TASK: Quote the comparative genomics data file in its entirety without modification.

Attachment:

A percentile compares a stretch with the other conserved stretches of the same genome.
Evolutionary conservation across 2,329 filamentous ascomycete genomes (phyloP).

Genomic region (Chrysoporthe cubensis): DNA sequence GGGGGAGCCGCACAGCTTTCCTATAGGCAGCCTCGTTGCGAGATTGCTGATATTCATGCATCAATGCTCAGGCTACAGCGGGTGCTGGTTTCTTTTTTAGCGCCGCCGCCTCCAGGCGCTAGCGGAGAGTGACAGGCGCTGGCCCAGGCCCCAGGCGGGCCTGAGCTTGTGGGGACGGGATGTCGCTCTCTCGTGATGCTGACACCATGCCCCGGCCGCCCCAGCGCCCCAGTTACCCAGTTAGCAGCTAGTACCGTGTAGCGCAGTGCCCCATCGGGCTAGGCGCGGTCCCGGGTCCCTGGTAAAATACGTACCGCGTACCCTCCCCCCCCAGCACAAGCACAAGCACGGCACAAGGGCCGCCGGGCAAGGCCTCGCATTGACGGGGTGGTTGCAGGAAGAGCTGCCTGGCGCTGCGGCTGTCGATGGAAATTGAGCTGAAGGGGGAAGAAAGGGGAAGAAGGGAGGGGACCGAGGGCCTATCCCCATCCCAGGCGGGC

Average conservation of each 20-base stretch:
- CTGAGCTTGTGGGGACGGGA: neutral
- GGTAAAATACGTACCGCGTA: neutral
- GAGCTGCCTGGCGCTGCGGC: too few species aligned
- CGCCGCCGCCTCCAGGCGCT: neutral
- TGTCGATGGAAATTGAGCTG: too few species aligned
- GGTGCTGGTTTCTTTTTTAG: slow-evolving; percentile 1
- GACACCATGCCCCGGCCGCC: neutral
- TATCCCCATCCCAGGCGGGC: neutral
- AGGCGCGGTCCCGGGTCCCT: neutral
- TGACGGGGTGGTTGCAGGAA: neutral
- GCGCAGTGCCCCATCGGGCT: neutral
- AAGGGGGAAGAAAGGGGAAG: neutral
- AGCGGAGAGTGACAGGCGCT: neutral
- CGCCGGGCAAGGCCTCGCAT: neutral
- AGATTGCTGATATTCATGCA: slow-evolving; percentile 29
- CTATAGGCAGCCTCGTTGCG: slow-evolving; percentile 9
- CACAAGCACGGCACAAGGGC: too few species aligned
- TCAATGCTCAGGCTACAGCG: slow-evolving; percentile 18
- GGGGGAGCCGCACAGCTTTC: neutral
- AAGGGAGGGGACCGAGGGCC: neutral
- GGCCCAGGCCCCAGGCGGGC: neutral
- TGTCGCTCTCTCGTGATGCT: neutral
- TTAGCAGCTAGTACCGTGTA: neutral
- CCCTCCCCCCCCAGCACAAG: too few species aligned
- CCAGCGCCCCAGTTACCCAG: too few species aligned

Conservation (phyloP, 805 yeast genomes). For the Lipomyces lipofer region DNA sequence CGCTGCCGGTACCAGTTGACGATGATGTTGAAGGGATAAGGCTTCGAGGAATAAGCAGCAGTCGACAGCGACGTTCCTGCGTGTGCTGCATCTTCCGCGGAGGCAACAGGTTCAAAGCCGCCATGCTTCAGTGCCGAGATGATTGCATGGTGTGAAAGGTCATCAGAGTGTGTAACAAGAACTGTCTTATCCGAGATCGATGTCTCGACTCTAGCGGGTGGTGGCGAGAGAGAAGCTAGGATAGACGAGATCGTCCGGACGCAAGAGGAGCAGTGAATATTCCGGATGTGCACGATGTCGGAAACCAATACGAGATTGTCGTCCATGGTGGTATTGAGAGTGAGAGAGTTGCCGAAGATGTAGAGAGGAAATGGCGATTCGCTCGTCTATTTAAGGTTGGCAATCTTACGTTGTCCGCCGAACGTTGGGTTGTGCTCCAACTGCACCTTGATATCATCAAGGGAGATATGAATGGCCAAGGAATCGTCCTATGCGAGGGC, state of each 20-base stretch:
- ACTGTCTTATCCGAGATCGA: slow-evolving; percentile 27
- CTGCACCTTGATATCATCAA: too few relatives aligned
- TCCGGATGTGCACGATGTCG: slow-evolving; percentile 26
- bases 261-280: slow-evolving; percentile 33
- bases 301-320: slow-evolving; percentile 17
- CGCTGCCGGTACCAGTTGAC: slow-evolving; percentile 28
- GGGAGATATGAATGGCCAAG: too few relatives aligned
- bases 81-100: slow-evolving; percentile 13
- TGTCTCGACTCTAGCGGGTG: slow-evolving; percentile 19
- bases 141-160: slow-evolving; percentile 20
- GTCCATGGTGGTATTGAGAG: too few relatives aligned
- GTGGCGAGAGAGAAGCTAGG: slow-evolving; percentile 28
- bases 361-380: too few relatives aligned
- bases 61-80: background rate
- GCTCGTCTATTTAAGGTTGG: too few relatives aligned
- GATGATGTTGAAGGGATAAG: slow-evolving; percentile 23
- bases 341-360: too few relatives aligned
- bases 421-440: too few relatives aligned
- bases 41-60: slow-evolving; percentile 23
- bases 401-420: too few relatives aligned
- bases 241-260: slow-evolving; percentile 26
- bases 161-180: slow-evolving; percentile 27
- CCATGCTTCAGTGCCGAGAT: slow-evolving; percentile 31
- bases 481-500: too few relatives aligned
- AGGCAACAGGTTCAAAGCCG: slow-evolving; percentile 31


A percentile compares a stretch with the other conserved stretches of the same genome.
Evolutionary conservation across 2,329 filamentous ascomycete genomes (phyloP).

Genomic region (Chrysoporthe cubensis): DNA sequence GGGGGAGCCGCACAGCTTTCCTATAGGCAGCCTCGTTGCGAGATTGCTGATATTCATGCATCAATGCTCAGGCTACAGCGGGTGCTGGTTTCTTTTTTAGCGCCGCCGCCTCCAGGCGCTAGCGGAGAGTGACAGGCGCTGGCCCAGGCCCCAGGCGGGCCTGAGCTTGTGGGGACGGGATGTCGCTCTCTCGTGATGCTGACACCATGCCCCGGCCGCCCCAGCGCCCCAGTTACCCAGTTAGCAGCTAGTACCGTGTAGCGCAGTGCCCCATCGGGCTAGGCGCGGTCCCGGGTCCCTGGTAAAATACGTACCGCGTACCCTCCCCCCCCAGCACAAGCACAAGCACGGCACAAGGGCCGCCGGGCAAGGCCTCGCATTGACGGGGTGGTTGCAGGAAGAGCTGCCTGGCGCTGCGGCTGTCGATGGAAATTGAGCTGAAGGGGGAAGAAAGGGGAAGAAGGGAGGGGACCGAGGGCCTATCCCCATCCCAGGCGGGC

Average conservation of each 20-base stretch:
- CTGAGCTTGTGGGGACGGGA: neutral
- GGTAAAATACGTACCGCGTA: neutral
- GAGCTGCCTGGCGCTGCGGC: too few species aligned
- CGCCGCCGCCTCCAGGCGCT: neutral
- TGTCGATGGAAATTGAGCTG: too few species aligned
- GGTGCTGGTTTCTTTTTTAG: slow-evolving; percentile 1
- GACACCATGCCCCGGCCGCC: neutral
- TATCCCCATCCCAGGCGGGC: neutral
- AGGCGCGGTCCCGGGTCCCT: neutral
- TGACGGGGTGGTTGCAGGAA: neutral
- GCGCAGTGCCCCATCGGGCT: neutral
- AAGGGGGAAGAAAGGGGAAG: neutral
- AGCGGAGAGTGACAGGCGCT: neutral
- CGCCGGGCAAGGCCTCGCAT: neutral
- AGATTGCTGATATTCATGCA: slow-evolving; percentile 29
- CTATAGGCAGCCTCGTTGCG: slow-evolving; percentile 9
- CACAAGCACGGCACAAGGGC: too few species aligned
- TCAATGCTCAGGCTACAGCG: slow-evolving; percentile 18
- GGGGGAGCCGCACAGCTTTC: neutral
- AAGGGAGGGGACCGAGGGCC: neutral
- GGCCCAGGCCCCAGGCGGGC: neutral
- TGTCGCTCTCTCGTGATGCT: neutral
- TTAGCAGCTAGTACCGTGTA: neutral
- CCCTCCCCCCCCAGCACAAG: too few species aligned
- CCAGCGCCCCAGTTACCCAG: too few species aligned

Conservation (phyloP, 805 yeast genomes). For the Lipomyces lipofer region DNA sequence CGCTGCCGGTACCAGTTGACGATGATGTTGAAGGGATAAGGCTTCGAGGAATAAGCAGCAGTCGACAGCGACGTTCCTGCGTGTGCTGCATCTTCCGCGGAGGCAACAGGTTCAAAGCCGCCATGCTTCAGTGCCGAGATGATTGCATGGTGTGAAAGGTCATCAGAGTGTGTAACAAGAACTGTCTTATCCGAGATCGATGTCTCGACTCTAGCGGGTGGTGGCGAGAGAGAAGCTAGGATAGACGAGATCGTCCGGACGCAAGAGGAGCAGTGAATATTCCGGATGTGCACGATGTCGGAAACCAATACGAGATTGTCGTCCATGGTGGTATTGAGAGTGAGAGAGTTGCCGAAGATGTAGAGAGGAAATGGCGATTCGCTCGTCTATTTAAGGTTGGCAATCTTACGTTGTCCGCCGAACGTTGGGTTGTGCTCCAACTGCACCTTGATATCATCAAGGGAGATATGAATGGCCAAGGAATCGTCCTATGCGAGGGC, state of each 20-base stretch:
- ACTGTCTTATCCGAGATCGA: slow-evolving; percentile 27
- CTGCACCTTGATATCATCAA: too few relatives aligned
- TCCGGATGTGCACGATGTCG: slow-evolving; percentile 26
- bases 261-280: slow-evolving; percentile 33
- bases 301-320: slow-evolving; percentile 17
- CGCTGCCGGTACCAGTTGAC: slow-evolving; percentile 28
- GGGAGATATGAATGGCCAAG: too few relatives aligned
- bases 81-100: slow-evolving; percentile 13
- TGTCTCGACTCTAGCGGGTG: slow-evolving; percentile 19
- bases 141-160: slow-evolving; percentile 20
- GTCCATGGTGGTATTGAGAG: too few relatives aligned
- GTGGCGAGAGAGAAGCTAGG: slow-evolving; percentile 28
- bases 361-380: too few relatives aligned
- bases 61-80: background rate
- GCTCGTCTATTTAAGGTTGG: too few relatives aligned
- GATGATGTTGAAGGGATAAG: slow-evolving; percentile 23
- bases 341-360: too few relatives aligned
- bases 421-440: too few relatives aligned
- bases 41-60: slow-evolving; percentile 23
- bases 401-420: too few relatives aligned
- bases 241-260: slow-evolving; percentile 26
- bases 161-180: slow-evolving; percentile 27
- CCATGCTTCAGTGCCGAGAT: slow-evolving; percentile 31
- bases 481-500: too few relatives aligned
- AGGCAACAGGTTCAAAGCCG: slow-evolving; percentile 31